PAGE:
I started out really enjoying this book and recommending it to all and sundry. To say the author writes well is an absolute understatement. The characters are incredibly believable and she has a Tolstoy-eske way of giving back story and reason for actions, of even the least of characters, in a way that integrates seamlessly with the storytelling. The realism turned too gritty for my tastes from about three quarters of the way through the book. I was left pushing through the last quarter, desperate to finish so that I could seek joy in the world again. If you have read, "A Fine Balance" by Rohinton Mistry you will know this gritty, dark turn well, although thankfully Min Jin Lee leaves us with a just the tiniest speck of hope at the end of the "Pachinko". The history and culture (and brilliant storytelling) weaved through the book make it worth reading, just to improve your knowledge of Japan and Korea. Overall I'm glad I read it, but will probably take a break from this author incase continued reading in this vein makes me lose all hope in humanity.
I am so glad I read this book. It gives an insight into the plight of the Koreans living in Japan and the discrimination waged against them. A family saga told over several generations by a knowledgeable author, this book covers all aspects: history, war, economics, class, sex, gender and religion. I highly recommend it.
I was sorry about the abrupt ending going nowhere. It was like the author didn’t know what to do after such a rambling tale. Some really interesting bits, it got a bit bogged down in the middle, but is a part of history I knew nothing about
A masterpiece. This is an extraordinary and moving family saga, that I couldn't put down. Yet I didn't want it to end. The huge amount of research that went into the book certainly brings the history, the setting and the characters alive. Pachinko deserves every word of praise written about it. And more.
This book gives a good insight to how the Asian class system works. It’s not just the English who are born into levels of acceptance, but like the Indian caste regime, Chinese, Japanese and now Koreans have their lives moulded by prejudice from another race. This is a good read and describes the frustrations of being at the lower end of the ladder of acceptance by the prejudice of the 'ruling' race. This is a family saga touching on five generations of one Korean family and how they achieve wealth through hard work and honesty but cannot achieve the status or recognition that goes with it.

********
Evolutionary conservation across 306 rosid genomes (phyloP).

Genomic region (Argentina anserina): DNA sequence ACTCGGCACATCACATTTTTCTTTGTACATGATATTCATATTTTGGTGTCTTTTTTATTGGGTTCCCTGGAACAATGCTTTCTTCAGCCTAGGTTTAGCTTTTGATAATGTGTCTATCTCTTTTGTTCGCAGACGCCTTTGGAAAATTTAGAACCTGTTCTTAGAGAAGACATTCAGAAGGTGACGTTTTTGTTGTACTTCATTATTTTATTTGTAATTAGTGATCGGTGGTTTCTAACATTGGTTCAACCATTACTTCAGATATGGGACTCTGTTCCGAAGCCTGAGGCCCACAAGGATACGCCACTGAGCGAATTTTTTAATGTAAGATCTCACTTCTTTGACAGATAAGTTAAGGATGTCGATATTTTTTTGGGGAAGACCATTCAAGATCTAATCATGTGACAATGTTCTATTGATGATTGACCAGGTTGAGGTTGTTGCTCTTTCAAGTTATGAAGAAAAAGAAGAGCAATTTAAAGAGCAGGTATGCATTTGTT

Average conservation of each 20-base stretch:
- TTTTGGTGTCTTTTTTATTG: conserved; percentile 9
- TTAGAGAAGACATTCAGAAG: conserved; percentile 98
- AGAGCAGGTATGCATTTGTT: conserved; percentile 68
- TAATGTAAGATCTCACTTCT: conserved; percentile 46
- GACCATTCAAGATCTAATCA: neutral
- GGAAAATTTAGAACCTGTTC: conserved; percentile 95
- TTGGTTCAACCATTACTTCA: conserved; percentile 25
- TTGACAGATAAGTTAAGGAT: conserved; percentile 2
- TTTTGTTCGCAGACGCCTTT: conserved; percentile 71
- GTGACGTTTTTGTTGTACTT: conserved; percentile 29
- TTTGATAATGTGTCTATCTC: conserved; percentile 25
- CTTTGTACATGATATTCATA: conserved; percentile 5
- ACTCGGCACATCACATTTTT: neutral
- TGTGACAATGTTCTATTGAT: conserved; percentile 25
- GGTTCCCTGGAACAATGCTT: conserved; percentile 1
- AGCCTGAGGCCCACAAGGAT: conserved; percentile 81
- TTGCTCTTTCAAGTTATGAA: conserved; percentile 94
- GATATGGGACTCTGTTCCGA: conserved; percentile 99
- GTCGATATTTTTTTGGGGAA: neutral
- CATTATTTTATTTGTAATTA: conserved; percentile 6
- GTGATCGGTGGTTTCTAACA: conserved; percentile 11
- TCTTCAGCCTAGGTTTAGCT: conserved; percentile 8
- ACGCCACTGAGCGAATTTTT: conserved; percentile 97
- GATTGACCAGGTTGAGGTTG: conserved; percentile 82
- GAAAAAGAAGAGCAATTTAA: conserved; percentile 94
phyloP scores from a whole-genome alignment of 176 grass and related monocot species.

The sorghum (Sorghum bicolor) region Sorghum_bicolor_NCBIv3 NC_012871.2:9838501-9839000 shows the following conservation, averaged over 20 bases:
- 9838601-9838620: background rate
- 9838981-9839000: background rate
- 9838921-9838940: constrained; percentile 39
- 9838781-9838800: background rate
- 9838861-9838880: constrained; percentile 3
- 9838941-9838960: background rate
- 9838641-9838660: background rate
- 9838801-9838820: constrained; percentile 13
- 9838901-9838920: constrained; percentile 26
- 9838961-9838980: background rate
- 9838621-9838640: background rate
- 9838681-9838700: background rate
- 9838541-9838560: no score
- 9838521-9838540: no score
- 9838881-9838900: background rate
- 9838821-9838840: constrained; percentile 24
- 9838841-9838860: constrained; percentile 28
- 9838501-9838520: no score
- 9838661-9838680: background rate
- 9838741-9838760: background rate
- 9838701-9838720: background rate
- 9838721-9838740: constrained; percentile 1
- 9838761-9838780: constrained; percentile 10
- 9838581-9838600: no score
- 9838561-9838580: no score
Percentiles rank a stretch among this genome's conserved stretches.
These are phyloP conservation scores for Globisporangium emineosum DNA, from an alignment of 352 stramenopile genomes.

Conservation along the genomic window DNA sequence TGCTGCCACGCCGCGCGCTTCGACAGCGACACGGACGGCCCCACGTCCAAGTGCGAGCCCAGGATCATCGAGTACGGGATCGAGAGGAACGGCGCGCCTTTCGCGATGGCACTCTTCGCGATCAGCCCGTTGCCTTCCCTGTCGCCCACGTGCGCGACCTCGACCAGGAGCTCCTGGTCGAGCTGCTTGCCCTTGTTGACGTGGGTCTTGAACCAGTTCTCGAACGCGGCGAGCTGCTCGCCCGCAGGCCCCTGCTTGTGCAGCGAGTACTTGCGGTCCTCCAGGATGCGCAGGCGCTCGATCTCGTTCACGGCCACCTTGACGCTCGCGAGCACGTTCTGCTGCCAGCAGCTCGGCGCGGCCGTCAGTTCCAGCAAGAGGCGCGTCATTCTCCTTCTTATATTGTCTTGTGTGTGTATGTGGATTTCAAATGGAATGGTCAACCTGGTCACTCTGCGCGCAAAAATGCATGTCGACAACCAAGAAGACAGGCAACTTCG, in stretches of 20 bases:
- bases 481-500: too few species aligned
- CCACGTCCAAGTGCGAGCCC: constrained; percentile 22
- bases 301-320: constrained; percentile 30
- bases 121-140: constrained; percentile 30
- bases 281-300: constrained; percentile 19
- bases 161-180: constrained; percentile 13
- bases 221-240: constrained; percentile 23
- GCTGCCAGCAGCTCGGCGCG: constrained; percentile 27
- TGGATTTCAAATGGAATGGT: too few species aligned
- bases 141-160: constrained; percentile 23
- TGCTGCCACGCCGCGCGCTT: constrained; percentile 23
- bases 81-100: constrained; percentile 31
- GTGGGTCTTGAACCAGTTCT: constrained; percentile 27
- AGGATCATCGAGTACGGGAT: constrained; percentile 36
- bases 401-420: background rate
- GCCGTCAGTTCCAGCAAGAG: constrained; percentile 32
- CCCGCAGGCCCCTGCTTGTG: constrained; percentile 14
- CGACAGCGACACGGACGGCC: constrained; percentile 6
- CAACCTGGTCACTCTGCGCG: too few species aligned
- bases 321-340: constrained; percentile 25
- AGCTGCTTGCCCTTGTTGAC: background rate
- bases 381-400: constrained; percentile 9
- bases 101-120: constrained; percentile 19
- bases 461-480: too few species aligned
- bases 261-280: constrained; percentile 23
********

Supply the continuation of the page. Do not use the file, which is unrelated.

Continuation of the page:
This is a "hard to put down" book and I was sorry when I reached the end. Easily one of the best books I have read in ages. Another person has given a great description of the story line so I will simply and honestly thoroughly recommend this amazing book. I'm so glad I downloaded this book.
Well written and moves through a young girl's life to grandmother age within the context of Korean life in Korea and then Japan. Very worthwhile reading. It is long, but full of insight. Highly recommend
I love historical fiction as it provides a more intimate and human account of history. In this way you learn even more about a time or place than you would from a textbook. The struggles and lives of immigrants around the world is something that deserves more attention. I learned a lot.
I really enjoyed this book. It’s very engaging and you can get lost in the story. The characters are well thought out and there’s a few twists and turns you wouldn’t expect. I love reading about a time and place I know very little about. I feel much closer to Japanese and Korean history. It’s a great book!
An amazing read Full of family loyalty, history, hardship, disaster and love . Racism shown to its fullest ! Pride and culture was so strong it prevented the members of the family from moving forward. A real page turner !